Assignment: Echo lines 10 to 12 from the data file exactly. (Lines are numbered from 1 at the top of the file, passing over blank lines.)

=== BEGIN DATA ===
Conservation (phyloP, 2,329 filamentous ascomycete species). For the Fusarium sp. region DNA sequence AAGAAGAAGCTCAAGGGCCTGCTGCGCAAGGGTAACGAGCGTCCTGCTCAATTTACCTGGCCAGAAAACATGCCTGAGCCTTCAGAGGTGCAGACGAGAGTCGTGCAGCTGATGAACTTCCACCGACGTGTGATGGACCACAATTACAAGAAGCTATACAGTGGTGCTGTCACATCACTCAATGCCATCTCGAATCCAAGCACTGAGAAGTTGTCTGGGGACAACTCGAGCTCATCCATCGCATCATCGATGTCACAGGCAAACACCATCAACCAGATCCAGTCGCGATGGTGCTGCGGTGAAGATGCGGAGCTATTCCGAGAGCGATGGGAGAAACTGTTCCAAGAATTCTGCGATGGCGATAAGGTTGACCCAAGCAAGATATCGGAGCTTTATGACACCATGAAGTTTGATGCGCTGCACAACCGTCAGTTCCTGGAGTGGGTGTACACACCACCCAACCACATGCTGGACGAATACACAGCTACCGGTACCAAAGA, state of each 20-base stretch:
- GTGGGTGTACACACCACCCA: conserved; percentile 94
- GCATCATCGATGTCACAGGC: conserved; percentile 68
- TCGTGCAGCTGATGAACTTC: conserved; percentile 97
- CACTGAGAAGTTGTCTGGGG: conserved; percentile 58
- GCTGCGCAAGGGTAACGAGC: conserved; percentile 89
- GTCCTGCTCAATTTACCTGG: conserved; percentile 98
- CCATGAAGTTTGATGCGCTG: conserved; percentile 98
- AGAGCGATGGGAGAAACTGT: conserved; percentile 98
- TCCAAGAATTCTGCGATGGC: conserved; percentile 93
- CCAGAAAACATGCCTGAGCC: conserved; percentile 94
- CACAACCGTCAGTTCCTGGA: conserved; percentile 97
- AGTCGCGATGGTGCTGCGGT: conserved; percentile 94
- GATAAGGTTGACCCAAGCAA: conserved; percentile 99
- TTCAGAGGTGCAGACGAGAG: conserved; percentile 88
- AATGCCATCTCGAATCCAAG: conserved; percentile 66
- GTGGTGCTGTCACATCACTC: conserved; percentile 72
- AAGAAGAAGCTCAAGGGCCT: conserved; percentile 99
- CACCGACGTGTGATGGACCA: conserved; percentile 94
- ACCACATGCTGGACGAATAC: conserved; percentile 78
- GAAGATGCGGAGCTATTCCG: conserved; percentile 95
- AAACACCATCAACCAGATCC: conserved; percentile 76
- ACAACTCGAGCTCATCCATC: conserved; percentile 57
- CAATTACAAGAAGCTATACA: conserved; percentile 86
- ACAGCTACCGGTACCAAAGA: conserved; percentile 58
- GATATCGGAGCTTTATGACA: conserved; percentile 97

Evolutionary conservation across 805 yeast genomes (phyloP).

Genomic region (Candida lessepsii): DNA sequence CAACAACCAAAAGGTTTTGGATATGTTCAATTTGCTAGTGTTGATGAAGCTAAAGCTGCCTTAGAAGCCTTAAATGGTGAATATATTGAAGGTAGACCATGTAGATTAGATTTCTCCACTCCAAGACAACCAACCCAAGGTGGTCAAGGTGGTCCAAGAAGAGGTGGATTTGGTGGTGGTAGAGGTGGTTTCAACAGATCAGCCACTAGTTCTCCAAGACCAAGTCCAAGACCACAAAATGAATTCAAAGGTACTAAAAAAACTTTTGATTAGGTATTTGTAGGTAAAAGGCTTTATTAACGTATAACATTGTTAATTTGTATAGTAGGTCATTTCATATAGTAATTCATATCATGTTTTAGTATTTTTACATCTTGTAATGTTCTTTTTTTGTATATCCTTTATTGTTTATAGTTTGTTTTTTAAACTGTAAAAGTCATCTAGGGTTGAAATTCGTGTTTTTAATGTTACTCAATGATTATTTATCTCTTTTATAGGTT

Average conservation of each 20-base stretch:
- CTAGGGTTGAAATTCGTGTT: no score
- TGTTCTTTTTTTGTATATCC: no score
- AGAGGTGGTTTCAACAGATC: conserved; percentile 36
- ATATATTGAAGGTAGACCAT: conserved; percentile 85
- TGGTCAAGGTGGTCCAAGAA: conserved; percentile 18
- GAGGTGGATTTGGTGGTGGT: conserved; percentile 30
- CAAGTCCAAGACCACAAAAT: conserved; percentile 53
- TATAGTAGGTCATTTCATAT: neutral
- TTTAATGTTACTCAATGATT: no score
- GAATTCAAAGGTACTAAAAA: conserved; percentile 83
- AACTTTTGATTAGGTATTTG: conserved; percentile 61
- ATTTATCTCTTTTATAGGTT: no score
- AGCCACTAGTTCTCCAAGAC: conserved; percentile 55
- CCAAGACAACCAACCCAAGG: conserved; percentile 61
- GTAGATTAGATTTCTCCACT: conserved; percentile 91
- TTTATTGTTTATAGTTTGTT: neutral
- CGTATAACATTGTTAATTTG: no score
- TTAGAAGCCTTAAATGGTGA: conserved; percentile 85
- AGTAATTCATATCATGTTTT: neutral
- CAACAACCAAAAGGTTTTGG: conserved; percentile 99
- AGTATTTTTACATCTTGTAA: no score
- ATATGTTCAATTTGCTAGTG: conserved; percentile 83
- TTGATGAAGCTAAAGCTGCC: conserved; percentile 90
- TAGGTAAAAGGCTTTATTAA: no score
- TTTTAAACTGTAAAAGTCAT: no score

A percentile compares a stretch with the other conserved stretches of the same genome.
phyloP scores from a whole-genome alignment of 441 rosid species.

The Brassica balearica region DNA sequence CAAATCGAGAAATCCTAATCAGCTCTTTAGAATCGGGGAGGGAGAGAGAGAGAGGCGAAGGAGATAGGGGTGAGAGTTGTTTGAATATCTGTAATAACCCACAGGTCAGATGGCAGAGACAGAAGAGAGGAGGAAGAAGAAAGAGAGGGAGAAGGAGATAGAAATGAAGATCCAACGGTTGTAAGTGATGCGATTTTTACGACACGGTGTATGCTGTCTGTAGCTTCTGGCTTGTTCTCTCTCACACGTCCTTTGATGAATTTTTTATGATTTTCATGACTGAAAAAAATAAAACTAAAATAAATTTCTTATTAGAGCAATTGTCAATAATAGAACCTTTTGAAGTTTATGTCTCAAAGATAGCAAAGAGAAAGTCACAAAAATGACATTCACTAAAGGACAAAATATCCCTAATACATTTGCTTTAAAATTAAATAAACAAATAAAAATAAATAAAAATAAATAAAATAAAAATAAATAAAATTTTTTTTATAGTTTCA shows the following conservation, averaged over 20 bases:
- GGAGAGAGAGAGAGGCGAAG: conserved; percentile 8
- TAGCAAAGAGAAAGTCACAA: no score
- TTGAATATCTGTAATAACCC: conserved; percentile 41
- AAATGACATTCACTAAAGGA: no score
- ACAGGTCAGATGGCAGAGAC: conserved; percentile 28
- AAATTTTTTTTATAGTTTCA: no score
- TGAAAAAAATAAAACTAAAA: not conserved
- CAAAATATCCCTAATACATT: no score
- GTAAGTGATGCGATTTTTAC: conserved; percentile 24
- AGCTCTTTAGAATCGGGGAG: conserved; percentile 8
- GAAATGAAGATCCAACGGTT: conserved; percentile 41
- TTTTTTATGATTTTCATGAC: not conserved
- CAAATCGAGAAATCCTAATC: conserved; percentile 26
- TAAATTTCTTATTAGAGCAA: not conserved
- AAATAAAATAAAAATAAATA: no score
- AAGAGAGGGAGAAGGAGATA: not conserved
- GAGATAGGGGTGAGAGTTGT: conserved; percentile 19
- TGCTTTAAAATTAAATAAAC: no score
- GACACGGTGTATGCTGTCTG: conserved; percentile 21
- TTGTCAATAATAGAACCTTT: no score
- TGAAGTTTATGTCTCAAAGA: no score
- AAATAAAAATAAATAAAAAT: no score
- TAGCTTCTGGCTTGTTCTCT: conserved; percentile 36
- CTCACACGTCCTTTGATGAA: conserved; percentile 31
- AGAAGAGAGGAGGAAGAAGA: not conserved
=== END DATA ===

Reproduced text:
- TCCAAGAATTCTGCGATGGC: conserved; percentile 93
- CCAGAAAACATGCCTGAGCC: conserved; percentile 94
- CACAACCGTCAGTTCCTGGA: conserved; percentile 97